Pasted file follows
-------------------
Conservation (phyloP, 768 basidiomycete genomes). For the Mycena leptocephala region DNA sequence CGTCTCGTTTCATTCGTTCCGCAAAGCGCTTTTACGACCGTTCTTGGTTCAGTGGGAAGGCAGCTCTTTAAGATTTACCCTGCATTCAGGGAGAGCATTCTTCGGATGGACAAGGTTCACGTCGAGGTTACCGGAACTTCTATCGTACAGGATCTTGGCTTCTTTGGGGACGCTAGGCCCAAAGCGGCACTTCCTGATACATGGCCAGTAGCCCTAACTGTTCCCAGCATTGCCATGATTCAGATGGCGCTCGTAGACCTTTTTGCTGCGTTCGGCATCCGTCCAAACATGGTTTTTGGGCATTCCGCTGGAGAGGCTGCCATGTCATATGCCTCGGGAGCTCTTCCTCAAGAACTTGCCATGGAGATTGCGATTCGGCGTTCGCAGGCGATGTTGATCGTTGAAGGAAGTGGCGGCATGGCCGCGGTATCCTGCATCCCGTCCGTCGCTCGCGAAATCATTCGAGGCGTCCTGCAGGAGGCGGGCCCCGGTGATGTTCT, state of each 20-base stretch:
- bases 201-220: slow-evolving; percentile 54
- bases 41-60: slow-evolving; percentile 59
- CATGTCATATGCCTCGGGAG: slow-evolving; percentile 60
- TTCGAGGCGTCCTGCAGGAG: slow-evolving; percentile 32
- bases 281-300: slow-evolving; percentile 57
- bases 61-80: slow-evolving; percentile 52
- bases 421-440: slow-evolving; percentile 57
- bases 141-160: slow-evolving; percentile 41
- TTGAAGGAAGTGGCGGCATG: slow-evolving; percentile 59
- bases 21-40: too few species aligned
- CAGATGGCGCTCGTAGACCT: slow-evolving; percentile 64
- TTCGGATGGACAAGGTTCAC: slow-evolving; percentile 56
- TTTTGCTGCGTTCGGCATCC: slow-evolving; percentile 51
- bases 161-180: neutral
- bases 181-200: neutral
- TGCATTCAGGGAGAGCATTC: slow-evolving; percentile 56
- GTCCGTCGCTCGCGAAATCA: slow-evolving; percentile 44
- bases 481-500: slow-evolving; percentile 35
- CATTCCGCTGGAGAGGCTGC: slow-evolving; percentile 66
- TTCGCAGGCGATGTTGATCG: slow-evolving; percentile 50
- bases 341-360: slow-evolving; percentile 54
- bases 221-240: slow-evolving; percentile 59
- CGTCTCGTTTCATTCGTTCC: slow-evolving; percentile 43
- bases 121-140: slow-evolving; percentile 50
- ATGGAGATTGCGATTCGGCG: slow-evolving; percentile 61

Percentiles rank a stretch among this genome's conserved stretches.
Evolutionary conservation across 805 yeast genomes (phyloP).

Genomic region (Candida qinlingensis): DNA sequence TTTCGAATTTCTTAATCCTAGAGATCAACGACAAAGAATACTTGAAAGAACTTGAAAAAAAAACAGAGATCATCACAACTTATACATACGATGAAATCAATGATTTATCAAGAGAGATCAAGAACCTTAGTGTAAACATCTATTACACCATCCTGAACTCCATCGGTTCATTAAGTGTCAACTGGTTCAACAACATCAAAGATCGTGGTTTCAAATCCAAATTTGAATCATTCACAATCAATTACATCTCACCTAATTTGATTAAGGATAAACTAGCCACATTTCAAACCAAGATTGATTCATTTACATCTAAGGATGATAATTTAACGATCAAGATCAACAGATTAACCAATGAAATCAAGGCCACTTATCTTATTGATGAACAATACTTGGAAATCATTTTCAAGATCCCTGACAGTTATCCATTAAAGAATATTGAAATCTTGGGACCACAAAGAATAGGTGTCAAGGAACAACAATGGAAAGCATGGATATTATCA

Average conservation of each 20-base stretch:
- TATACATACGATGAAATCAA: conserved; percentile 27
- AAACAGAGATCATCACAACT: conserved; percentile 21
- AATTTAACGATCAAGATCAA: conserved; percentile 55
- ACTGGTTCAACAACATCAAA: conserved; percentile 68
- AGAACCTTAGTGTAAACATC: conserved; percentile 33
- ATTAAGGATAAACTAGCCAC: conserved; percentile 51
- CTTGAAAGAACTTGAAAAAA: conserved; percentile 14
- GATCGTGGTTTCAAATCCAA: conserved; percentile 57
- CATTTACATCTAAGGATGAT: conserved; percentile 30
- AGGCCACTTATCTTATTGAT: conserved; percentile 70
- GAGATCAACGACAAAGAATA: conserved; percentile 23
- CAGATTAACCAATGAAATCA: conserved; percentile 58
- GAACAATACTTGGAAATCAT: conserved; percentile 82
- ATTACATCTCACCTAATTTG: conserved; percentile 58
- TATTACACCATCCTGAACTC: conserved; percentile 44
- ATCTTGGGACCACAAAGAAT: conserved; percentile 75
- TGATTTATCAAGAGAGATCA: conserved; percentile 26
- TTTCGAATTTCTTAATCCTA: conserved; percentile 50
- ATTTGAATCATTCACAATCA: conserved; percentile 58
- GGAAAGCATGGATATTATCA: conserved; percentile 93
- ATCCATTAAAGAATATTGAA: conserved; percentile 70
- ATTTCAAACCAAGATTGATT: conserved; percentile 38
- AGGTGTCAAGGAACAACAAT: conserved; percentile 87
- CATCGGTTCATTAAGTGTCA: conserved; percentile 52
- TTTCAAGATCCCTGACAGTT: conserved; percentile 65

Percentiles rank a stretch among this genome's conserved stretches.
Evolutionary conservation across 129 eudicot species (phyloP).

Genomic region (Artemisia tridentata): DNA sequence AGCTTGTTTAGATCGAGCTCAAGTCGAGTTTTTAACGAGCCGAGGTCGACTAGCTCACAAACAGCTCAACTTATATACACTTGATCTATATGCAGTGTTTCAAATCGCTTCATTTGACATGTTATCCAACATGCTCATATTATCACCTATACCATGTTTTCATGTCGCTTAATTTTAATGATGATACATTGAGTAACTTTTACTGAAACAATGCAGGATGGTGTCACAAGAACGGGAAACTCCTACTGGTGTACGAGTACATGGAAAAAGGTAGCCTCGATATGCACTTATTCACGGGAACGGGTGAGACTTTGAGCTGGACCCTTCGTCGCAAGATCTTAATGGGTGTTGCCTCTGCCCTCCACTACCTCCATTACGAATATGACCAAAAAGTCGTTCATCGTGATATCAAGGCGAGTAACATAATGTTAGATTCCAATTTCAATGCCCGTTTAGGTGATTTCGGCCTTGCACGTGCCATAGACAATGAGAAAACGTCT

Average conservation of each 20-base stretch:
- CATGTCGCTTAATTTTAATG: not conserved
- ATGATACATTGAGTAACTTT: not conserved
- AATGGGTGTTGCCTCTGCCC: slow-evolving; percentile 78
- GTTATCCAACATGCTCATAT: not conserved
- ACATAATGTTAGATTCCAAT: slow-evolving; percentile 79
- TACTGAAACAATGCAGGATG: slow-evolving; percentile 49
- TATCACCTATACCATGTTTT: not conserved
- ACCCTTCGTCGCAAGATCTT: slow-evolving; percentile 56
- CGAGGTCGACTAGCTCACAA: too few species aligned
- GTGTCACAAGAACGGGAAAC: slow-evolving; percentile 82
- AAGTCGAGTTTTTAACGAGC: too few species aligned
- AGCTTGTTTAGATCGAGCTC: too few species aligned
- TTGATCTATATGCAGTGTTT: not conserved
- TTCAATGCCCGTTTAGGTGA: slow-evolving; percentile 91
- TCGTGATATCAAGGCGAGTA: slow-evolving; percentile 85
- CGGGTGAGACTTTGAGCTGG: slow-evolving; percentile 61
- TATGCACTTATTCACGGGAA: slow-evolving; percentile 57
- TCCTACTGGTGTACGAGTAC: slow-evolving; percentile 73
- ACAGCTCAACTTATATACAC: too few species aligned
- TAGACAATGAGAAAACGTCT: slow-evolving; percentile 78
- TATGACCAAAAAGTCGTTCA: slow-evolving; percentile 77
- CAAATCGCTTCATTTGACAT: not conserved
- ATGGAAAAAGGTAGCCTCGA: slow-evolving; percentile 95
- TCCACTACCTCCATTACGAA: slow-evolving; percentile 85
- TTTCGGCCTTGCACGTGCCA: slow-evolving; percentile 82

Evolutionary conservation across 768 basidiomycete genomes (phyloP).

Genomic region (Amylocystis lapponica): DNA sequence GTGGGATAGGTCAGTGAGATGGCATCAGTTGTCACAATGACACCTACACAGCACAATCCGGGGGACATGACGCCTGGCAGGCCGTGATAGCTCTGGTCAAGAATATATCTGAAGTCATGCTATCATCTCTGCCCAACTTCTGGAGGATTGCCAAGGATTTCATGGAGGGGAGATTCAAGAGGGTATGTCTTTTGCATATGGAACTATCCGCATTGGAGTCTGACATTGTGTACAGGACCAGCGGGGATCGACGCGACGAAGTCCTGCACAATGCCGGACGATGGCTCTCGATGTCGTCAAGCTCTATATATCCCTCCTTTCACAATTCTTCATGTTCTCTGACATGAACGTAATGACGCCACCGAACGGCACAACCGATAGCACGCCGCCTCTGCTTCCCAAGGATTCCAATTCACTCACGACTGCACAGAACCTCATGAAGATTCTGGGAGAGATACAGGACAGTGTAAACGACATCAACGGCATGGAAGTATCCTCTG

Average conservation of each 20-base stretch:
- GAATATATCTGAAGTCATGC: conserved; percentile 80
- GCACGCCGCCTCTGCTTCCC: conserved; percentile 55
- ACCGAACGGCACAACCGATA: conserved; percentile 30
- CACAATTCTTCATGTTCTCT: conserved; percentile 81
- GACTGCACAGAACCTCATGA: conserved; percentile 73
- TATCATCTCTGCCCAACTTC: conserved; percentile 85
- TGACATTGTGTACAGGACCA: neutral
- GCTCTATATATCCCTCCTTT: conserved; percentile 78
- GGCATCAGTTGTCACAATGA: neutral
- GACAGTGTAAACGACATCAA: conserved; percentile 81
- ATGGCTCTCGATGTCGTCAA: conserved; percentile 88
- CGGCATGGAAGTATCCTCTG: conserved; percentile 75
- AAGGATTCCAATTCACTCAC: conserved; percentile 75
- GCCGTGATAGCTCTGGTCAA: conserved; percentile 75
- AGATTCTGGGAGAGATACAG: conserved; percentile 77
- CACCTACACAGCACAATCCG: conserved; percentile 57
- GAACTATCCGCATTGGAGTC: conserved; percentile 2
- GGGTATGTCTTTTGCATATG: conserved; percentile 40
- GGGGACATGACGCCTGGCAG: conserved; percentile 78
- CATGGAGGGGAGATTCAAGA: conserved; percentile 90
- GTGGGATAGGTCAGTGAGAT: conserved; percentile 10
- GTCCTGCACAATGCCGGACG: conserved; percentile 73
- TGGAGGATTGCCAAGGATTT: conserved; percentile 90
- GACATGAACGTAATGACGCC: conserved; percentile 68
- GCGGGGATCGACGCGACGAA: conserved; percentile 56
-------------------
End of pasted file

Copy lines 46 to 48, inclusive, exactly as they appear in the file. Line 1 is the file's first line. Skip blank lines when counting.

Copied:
- ATCTTGGGACCACAAAGAAT: conserved; percentile 75
- TGATTTATCAAGAGAGATCA: conserved; percentile 26
- TTTCGAATTTCTTAATCCTA: conserved; percentile 50